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How My Eating Disorder Became an Alarm System

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Editor's Note

If you live with an eating disorder, the following post could be potentially triggering. You can contact the Crisis Text Line by texting “NEDA” to 741741.

I was 11 when I was first taken to see somebody about my fears. “My fears,” my parents called them. In fact, they were almost paralyzing thoughts that I couldn’t stop thinking about all the horrors of the world. They had been there for as long as I could remember. I don’t know where they came from. Maybe it was my grandmother’s Holocaust stories, maybe it was growing up in a country that was in a constant state of war, or maybe it was just those fairytales we all tell kids; about witches who try to eat innocent children or poison innocent women. I was terrified of the world.

I was always told I was too sensitive. I cared about everything, empathized with everyone. “Life was too hard,” they all said. If I were to survive and, more importantly, succeed in this world, I needed to toughen up…for my own good. Well, if this “life” business is so scary and painful, why should I want to have anything to do with it?

Life didn’t come easily or naturally to me. I looked around and I saw people going to work, making friends…eating. They seemed to be good at this “life” thing. They didn’t seem to feel like I did; that they were walking through every day wearing cement boots. I felt like an alien. I was merely visiting earth; I wasn’t truly from here. The ways of the world felt foreign to me.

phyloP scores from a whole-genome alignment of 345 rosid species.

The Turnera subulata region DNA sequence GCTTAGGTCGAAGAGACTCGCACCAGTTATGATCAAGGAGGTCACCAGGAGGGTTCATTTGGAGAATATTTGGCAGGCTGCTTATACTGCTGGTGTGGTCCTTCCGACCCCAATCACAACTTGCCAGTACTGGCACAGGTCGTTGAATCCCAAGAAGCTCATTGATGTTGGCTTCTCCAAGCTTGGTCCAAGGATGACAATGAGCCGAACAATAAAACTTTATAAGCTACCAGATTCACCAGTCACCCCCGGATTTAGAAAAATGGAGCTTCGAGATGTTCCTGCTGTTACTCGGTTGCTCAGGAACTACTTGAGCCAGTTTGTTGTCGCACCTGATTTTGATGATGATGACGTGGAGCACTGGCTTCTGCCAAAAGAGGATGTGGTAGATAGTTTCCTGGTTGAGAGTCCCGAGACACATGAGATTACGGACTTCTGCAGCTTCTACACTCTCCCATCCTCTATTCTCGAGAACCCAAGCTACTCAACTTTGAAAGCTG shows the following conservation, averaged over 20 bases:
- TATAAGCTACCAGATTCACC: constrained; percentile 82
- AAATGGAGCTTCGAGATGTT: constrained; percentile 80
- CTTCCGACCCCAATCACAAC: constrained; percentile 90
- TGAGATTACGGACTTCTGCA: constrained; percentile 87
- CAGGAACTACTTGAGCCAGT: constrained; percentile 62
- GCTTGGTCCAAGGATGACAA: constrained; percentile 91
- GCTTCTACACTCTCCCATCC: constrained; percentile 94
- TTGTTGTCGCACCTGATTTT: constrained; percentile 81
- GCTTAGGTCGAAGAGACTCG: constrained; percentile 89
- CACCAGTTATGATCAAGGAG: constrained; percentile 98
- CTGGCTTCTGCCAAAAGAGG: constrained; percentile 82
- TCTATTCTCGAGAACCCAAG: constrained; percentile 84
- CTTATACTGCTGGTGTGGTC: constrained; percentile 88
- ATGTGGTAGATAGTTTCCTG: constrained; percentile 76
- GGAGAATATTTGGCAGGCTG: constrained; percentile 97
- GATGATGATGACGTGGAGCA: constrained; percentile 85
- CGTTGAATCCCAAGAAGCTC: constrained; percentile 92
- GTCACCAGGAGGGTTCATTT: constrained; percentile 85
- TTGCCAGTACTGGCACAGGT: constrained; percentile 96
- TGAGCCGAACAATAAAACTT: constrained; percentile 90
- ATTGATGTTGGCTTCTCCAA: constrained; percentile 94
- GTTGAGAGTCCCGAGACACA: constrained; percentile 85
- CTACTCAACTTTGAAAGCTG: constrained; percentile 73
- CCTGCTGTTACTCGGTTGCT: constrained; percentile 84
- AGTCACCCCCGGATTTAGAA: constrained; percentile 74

When I developed anorexia at 13, it was to me the opposite of a suicide attempt. My anorexia was the only way my subconscious could devise to make it possible for me to stay alive. Not fully committing to life, but not dying, either.

Anorexia allowed me to remove myself from the world, while staying in it; to dull the pain of my soul by inflicting pain on my body; to make me believe there could be a place for me, by taking up less and less physical space.

Anorexia distracted me from my fears just enough to live another day.

With time I learned to think of my eating disorder as an alarm bell, a way my particular psyche has found to signal to me that I am feeling distress, anxiety, pain.

Now, when I look in the mirror and feel uncomfortable, or when I suddenly become preoccupied with what I eat, instead of falling down that rabbit hole again, I ask myself what really bothers me, what truly scares me, and how I can be my own ally who will get me through it.


A version of this story originally appeared

Photo credit: KatarzynaBialasiewicz/Getty Images

Originally published: June 28, 2019
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